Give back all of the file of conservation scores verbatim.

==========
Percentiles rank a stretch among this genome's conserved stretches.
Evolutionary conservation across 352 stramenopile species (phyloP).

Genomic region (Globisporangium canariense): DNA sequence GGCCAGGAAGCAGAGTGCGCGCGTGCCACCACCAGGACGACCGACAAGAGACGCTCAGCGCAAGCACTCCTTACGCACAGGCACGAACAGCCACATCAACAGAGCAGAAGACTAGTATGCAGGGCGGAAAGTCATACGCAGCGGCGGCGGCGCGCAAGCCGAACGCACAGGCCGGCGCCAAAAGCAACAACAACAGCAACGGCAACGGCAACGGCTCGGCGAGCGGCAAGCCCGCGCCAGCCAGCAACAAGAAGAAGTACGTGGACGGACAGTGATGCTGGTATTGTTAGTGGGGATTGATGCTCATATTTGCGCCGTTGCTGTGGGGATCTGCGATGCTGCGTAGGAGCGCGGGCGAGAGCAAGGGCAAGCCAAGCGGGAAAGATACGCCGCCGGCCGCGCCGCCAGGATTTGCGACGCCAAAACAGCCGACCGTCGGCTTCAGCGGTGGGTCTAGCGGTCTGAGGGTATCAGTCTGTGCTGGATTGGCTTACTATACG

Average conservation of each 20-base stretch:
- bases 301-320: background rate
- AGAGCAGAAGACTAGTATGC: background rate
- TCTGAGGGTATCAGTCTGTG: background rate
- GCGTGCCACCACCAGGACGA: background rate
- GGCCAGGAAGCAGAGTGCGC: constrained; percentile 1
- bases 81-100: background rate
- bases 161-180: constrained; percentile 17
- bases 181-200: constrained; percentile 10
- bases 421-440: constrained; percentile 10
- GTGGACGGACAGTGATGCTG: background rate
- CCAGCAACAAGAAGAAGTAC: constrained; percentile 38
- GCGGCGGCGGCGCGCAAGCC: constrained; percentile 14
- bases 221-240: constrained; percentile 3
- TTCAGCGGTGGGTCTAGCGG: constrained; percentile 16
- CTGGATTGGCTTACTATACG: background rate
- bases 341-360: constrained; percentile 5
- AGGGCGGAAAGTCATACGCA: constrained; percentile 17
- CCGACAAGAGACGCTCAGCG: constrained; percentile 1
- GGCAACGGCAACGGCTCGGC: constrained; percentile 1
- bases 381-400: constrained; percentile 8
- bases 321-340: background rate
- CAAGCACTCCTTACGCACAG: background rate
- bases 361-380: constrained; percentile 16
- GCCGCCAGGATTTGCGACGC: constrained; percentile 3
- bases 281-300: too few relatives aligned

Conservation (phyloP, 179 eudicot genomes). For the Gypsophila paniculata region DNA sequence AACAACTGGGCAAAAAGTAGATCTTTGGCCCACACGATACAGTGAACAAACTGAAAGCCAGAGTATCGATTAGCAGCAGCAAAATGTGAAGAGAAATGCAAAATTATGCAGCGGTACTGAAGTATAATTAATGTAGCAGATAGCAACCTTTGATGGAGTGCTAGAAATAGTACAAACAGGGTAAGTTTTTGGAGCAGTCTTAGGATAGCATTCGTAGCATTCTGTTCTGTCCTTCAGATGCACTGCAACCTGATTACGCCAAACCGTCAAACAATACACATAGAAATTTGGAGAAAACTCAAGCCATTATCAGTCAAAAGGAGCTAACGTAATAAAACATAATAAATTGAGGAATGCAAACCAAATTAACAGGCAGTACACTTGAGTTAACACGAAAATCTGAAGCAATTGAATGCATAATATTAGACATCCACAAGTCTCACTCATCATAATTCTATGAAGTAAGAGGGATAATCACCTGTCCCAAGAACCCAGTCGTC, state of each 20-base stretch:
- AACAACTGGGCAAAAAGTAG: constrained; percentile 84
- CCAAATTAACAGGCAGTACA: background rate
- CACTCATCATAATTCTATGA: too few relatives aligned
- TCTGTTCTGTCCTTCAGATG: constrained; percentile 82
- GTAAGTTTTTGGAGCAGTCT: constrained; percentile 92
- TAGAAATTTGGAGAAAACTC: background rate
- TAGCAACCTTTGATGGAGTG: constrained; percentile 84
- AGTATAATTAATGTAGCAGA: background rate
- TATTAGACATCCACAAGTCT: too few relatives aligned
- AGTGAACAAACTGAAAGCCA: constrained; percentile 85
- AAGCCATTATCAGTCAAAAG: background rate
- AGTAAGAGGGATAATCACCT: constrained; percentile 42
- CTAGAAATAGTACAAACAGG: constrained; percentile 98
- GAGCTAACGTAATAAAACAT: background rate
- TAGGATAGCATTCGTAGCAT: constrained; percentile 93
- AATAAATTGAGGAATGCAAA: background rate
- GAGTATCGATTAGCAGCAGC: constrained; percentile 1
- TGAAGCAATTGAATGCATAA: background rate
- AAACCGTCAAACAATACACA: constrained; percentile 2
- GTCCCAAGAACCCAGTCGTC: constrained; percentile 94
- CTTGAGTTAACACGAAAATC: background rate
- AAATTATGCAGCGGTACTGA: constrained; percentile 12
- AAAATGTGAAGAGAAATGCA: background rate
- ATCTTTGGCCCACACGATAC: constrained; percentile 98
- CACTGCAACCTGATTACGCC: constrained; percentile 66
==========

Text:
Percentiles rank a stretch among this genome's conserved stretches.
Evolutionary conservation across 352 stramenopile species (phyloP).

Genomic region (Globisporangium canariense): DNA sequence GGCCAGGAAGCAGAGTGCGCGCGTGCCACCACCAGGACGACCGACAAGAGACGCTCAGCGCAAGCACTCCTTACGCACAGGCACGAACAGCCACATCAACAGAGCAGAAGACTAGTATGCAGGGCGGAAAGTCATACGCAGCGGCGGCGGCGCGCAAGCCGAACGCACAGGCCGGCGCCAAAAGCAACAACAACAGCAACGGCAACGGCAACGGCTCGGCGAGCGGCAAGCCCGCGCCAGCCAGCAACAAGAAGAAGTACGTGGACGGACAGTGATGCTGGTATTGTTAGTGGGGATTGATGCTCATATTTGCGCCGTTGCTGTGGGGATCTGCGATGCTGCGTAGGAGCGCGGGCGAGAGCAAGGGCAAGCCAAGCGGGAAAGATACGCCGCCGGCCGCGCCGCCAGGATTTGCGACGCCAAAACAGCCGACCGTCGGCTTCAGCGGTGGGTCTAGCGGTCTGAGGGTATCAGTCTGTGCTGGATTGGCTTACTATACG

Average conservation of each 20-base stretch:
- bases 301-320: background rate
- AGAGCAGAAGACTAGTATGC: background rate
- TCTGAGGGTATCAGTCTGTG: background rate
- GCGTGCCACCACCAGGACGA: background rate
- GGCCAGGAAGCAGAGTGCGC: constrained; percentile 1
- bases 81-100: background rate
- bases 161-180: constrained; percentile 17
- bases 181-200: constrained; percentile 10
- bases 421-440: constrained; percentile 10
- GTGGACGGACAGTGATGCTG: background rate
- CCAGCAACAAGAAGAAGTAC: constrained; percentile 38
- GCGGCGGCGGCGCGCAAGCC: constrained; percentile 14
- bases 221-240: constrained; percentile 3
- TTCAGCGGTGGGTCTAGCGG: constrained; percentile 16
- CTGGATTGGCTTACTATACG: background rate
- bases 341-360: constrained; percentile 5
- AGGGCGGAAAGTCATACGCA: constrained; percentile 17
- CCGACAAGAGACGCTCAGCG: constrained; percentile 1
- GGCAACGGCAACGGCTCGGC: constrained; percentile 1
- bases 381-400: constrained; percentile 8
- bases 321-340: background rate
- CAAGCACTCCTTACGCACAG: background rate
- bases 361-380: constrained; percentile 16
- GCCGCCAGGATTTGCGACGC: constrained; percentile 3
- bases 281-300: too few relatives aligned

Conservation (phyloP, 179 eudicot genomes). For the Gypsophila paniculata region DNA sequence AACAACTGGGCAAAAAGTAGATCTTTGGCCCACACGATACAGTGAACAAACTGAAAGCCAGAGTATCGATTAGCAGCAGCAAAATGTGAAGAGAAATGCAAAATTATGCAGCGGTACTGAAGTATAATTAATGTAGCAGATAGCAACCTTTGATGGAGTGCTAGAAATAGTACAAACAGGGTAAGTTTTTGGAGCAGTCTTAGGATAGCATTCGTAGCATTCTGTTCTGTCCTTCAGATGCACTGCAACCTGATTACGCCAAACCGTCAAACAATACACATAGAAATTTGGAGAAAACTCAAGCCATTATCAGTCAAAAGGAGCTAACGTAATAAAACATAATAAATTGAGGAATGCAAACCAAATTAACAGGCAGTACACTTGAGTTAACACGAAAATCTGAAGCAATTGAATGCATAATATTAGACATCCACAAGTCTCACTCATCATAATTCTATGAAGTAAGAGGGATAATCACCTGTCCCAAGAACCCAGTCGTC, state of each 20-base stretch:
- AACAACTGGGCAAAAAGTAG: constrained; percentile 84
- CCAAATTAACAGGCAGTACA: background rate
- CACTCATCATAATTCTATGA: too few relatives aligned
- TCTGTTCTGTCCTTCAGATG: constrained; percentile 82
- GTAAGTTTTTGGAGCAGTCT: constrained; percentile 92
- TAGAAATTTGGAGAAAACTC: background rate
- TAGCAACCTTTGATGGAGTG: constrained; percentile 84
- AGTATAATTAATGTAGCAGA: background rate
- TATTAGACATCCACAAGTCT: too few relatives aligned
- AGTGAACAAACTGAAAGCCA: constrained; percentile 85
- AAGCCATTATCAGTCAAAAG: background rate
- AGTAAGAGGGATAATCACCT: constrained; percentile 42
- CTAGAAATAGTACAAACAGG: constrained; percentile 98
- GAGCTAACGTAATAAAACAT: background rate
- TAGGATAGCATTCGTAGCAT: constrained; percentile 93
- AATAAATTGAGGAATGCAAA: background rate
- GAGTATCGATTAGCAGCAGC: constrained; percentile 1
- TGAAGCAATTGAATGCATAA: background rate
- AAACCGTCAAACAATACACA: constrained; percentile 2
- GTCCCAAGAACCCAGTCGTC: constrained; percentile 94
- CTTGAGTTAACACGAAAATC: background rate
- AAATTATGCAGCGGTACTGA: constrained; percentile 12
- AAAATGTGAAGAGAAATGCA: background rate
- ATCTTTGGCCCACACGATAC: constrained; percentile 98
- CACTGCAACCTGATTACGCC: constrained; percentile 66